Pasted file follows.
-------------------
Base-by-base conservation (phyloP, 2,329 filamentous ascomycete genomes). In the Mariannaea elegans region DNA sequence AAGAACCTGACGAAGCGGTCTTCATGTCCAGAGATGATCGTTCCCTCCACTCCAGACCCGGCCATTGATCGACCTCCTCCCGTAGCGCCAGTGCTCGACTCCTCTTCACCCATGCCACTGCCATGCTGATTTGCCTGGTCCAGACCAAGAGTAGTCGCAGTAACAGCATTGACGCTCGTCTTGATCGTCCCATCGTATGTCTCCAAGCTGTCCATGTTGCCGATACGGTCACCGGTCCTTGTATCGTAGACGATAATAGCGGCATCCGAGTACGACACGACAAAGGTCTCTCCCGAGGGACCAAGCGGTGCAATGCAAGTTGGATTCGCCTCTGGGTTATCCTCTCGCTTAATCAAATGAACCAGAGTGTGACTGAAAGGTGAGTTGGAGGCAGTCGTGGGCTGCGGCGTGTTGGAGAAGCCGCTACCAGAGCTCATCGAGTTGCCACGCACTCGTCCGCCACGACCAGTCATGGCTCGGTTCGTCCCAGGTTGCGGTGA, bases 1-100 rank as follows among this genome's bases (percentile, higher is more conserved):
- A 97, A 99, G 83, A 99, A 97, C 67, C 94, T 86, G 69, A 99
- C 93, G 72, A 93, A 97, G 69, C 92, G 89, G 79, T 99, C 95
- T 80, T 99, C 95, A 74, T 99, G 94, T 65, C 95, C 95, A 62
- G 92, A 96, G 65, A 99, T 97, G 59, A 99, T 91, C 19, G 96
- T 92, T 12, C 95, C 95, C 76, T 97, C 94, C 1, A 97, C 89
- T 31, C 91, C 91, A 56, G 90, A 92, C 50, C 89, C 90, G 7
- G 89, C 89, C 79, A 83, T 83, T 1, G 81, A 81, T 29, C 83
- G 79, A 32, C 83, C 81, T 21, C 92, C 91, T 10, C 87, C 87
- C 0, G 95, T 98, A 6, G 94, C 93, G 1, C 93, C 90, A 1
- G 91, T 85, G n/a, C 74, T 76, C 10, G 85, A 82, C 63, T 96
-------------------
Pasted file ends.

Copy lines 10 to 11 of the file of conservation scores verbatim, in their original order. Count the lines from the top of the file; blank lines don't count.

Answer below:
- C 0, G 95, T 98, A 6, G 94, C 93, G 1, C 93, C 90, A 1
- G 91, T 85, G n/a, C 74, T 76, C 10, G 85, A 82, C 63, T 96